Well a different additional one that is. I love to climb things and I grew up backpacking so that's one way I did it, but I never really set out saying this is what I want even though I specifically went back to it after taking a long break from it.
But the reality is that:
1. I get altitude sickness really easily
2. It's hard to justify backpacking as being very good on your body
1. I've been reading a lot about AMS (Acute Mountain Sickness - use Google, there's a ton of refs on it). And the reality is that if I wanted to continue to do mountaineering without being ill all the time I'd have to learn to stick with the limits of not going up more than 1000' in a day (from my experience I can do 1500'), and that's just horribly impractical especially if you work for a living. I like mountaineering but I could get a lot of skiing or biking done in the 4 days that it would take me to go up Mt. Whitney without being ill. I know it's contrary to the idea that you should just enjoy the mountains, but reality does assert itself eventually and I think about all the other fun things I could be doing while I wait around for my body to acclimate. I will continue to do it every so often but I think I'm really going to refocus on rock/ice climbing, skiing, and perhaps kayaking or swimming or skating or mtn biking or something else entirely.
2. There's always been this idea that you should be comfortable carrying around 1/3 your weight and that it's something you should work towards (sort of like a fitness holy grail). Trudging up the Mountaineer's Route I was mentally doing the math and realized that in my case that's like suddenly gaining 50 pounds (ok, my pack was 44 lbs), and it was like instantly becoming 200 pounds which can't possibly be good for one's joints (mine were ok, but I could feel them working harder). I now have a very real reminder that if I want to remain healthy that I should never weigh 200 pounds as that would be too much for my frame That lesson became all the more clear on the very strenuous downhill that had large downsteps - and I did have trekking poles which I made heavy use of.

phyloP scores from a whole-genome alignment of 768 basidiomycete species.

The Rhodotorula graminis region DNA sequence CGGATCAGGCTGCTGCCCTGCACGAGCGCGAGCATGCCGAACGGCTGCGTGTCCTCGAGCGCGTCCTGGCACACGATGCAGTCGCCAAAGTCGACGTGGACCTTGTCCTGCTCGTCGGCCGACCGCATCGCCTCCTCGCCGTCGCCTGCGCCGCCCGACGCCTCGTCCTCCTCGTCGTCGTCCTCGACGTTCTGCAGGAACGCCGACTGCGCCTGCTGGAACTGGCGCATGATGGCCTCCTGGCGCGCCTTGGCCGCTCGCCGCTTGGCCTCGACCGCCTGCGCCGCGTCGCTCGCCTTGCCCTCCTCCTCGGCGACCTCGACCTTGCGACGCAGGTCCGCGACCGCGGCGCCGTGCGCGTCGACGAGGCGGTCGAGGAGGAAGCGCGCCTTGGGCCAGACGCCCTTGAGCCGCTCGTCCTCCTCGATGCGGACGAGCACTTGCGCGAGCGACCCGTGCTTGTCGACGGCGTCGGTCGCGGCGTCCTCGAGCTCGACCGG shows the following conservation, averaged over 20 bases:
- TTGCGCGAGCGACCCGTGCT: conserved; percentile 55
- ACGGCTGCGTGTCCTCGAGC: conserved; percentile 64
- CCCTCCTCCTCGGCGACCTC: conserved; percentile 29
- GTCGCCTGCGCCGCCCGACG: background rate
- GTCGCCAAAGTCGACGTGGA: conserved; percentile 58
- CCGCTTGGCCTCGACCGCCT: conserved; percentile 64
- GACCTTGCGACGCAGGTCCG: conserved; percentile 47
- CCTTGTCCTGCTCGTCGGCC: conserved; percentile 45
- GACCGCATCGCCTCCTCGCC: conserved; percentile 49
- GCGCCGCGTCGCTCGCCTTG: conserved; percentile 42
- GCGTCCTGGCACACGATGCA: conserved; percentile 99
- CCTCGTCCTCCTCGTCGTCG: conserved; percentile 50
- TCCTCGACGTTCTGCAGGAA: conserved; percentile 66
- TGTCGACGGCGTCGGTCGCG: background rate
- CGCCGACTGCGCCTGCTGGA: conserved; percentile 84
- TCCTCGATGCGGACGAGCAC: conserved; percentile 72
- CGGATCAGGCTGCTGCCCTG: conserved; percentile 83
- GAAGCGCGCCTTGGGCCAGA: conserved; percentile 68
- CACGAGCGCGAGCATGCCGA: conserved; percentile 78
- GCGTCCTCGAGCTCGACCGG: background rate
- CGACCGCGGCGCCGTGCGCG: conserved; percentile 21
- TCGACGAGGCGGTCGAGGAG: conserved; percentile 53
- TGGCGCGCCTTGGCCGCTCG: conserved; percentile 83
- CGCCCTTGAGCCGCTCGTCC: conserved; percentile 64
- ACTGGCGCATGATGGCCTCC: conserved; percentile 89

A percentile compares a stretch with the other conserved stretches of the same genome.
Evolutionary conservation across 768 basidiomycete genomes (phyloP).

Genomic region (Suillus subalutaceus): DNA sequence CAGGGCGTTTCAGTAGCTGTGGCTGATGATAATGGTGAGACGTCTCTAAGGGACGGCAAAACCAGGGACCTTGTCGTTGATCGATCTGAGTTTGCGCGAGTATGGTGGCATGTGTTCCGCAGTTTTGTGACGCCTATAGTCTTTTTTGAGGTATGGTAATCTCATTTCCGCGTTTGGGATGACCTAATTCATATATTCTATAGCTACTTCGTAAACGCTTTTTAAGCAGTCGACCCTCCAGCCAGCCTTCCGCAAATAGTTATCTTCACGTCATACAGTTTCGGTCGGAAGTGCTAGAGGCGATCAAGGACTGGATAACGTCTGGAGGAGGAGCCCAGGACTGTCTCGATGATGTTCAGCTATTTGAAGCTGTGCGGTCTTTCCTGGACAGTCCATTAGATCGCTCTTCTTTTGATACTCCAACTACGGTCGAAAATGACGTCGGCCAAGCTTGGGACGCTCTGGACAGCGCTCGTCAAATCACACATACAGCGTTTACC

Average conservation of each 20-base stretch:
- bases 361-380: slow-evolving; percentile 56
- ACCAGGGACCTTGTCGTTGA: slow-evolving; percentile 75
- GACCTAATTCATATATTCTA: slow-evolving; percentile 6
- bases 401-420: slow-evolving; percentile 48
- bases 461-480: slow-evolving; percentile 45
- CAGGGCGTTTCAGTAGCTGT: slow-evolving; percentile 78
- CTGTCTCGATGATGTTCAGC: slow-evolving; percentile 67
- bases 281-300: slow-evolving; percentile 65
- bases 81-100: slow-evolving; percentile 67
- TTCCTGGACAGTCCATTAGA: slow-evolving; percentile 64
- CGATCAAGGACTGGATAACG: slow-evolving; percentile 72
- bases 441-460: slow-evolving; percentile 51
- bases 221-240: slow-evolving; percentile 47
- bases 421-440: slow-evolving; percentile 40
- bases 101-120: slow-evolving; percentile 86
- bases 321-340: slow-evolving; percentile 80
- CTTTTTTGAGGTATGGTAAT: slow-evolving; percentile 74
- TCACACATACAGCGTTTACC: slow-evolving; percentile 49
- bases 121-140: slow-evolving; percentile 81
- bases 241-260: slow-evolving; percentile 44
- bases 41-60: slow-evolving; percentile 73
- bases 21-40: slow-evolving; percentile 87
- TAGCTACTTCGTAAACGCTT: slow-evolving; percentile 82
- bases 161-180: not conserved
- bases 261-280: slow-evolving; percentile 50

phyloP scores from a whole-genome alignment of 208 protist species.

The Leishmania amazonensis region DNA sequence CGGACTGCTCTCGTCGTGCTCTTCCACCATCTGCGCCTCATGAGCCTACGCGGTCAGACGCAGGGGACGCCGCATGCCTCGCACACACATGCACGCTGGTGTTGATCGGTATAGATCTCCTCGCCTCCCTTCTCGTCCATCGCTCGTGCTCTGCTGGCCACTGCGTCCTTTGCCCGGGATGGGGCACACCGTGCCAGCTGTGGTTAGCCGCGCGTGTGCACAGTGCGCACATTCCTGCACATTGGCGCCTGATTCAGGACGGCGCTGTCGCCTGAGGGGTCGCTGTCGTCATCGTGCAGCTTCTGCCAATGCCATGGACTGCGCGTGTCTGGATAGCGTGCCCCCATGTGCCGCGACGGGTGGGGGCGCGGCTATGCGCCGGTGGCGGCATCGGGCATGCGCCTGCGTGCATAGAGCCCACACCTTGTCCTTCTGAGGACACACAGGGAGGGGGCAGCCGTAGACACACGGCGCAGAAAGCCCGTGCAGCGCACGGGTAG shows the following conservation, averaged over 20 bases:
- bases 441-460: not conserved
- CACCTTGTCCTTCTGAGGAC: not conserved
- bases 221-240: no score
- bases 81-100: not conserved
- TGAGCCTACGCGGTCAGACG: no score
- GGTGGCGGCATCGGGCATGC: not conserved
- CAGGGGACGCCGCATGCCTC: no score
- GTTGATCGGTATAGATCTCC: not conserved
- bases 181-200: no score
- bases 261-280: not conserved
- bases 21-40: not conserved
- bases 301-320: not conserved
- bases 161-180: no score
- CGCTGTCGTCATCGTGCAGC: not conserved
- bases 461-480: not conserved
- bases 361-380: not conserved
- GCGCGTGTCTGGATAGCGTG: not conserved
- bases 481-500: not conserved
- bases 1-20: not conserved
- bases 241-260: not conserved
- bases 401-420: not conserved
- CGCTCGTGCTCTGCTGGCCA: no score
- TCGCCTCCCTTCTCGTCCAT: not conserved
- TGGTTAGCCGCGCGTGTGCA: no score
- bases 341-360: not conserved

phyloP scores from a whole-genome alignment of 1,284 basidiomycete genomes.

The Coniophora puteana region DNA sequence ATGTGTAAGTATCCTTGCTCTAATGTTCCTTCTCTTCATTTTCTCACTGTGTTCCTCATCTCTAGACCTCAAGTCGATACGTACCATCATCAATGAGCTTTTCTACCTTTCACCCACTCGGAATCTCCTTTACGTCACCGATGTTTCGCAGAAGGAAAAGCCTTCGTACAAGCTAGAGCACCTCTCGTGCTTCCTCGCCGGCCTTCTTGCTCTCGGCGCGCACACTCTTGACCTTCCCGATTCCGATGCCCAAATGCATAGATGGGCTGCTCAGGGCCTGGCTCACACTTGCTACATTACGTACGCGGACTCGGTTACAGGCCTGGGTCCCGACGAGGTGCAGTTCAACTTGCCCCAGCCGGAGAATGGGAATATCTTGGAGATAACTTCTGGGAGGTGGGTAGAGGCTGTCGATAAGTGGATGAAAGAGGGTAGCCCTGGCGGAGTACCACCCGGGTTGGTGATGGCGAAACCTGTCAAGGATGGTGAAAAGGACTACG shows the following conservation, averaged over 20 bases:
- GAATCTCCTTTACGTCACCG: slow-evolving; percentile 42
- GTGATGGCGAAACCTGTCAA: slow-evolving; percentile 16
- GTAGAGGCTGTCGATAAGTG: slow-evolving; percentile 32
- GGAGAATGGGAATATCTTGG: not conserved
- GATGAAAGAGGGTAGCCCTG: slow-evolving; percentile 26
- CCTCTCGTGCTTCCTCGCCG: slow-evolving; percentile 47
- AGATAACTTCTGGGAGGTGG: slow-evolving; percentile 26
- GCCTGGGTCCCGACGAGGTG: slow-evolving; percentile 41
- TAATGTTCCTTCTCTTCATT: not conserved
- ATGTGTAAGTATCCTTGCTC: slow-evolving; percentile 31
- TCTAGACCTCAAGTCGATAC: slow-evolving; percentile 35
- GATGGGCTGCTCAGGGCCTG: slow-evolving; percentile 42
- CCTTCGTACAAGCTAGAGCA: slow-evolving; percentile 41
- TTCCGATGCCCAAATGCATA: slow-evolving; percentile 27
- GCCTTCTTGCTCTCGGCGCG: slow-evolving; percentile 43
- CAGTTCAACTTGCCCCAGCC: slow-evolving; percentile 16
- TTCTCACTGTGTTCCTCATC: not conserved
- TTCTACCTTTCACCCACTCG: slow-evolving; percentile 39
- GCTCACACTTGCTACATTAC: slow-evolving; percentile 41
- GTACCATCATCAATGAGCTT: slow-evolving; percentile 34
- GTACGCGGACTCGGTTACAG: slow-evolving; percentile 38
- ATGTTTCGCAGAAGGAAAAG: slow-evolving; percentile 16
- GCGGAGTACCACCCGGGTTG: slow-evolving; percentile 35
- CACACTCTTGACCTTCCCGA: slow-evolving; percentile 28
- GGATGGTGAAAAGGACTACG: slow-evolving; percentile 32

I asked Terri "So backpacking really isn't very good for one's body is it?" She responded by saying how emotionally good for her it was to get a few days away which all I could say back was: "So it really isn't very good for you huh?" She laughed, but pointed out how important the emotional aspect was. Well maybe to her. I like the physical challenge of climbing. I do love the views, but I really don't have a compelling need to escape humanity, or a compelling need to suffer - at least in this way. :) Maybe I find it easier to escape humanity as I'm often alone exercising in situations where I probably shouldn't be by myself (like when I crash my mtn bike and get a concussion or just fall running and rip my knee open and have to stumble a mile down Mt Tam - so I need more supervision than I get - I'm pretty good at misadventure unfortunately.)
And it's looking like I might actually make my plan to hike down into Havasu Falls next year, and we're trying to decide whether to backpack and camp or do the floor-of-the-canyon hotel thing, which is very pricey. And I have Back and Knee issues. Backpacking even a sleeping bag plus water doesn't sound appealing to me, let alone, say, clothing, food, utensils--my brain tells me that I shouldn't be doing that, and my other brain (two is sometimes convenient) tells me that I used to do that all the time so what's the big deal and anyway I still own all this backpacking gear so why am I keeping it if I'm not going to use it?
Well if you do the backpacking option you will know whether or not to keep your backpacking gear. I often use personal suffering as a way to make decisions.
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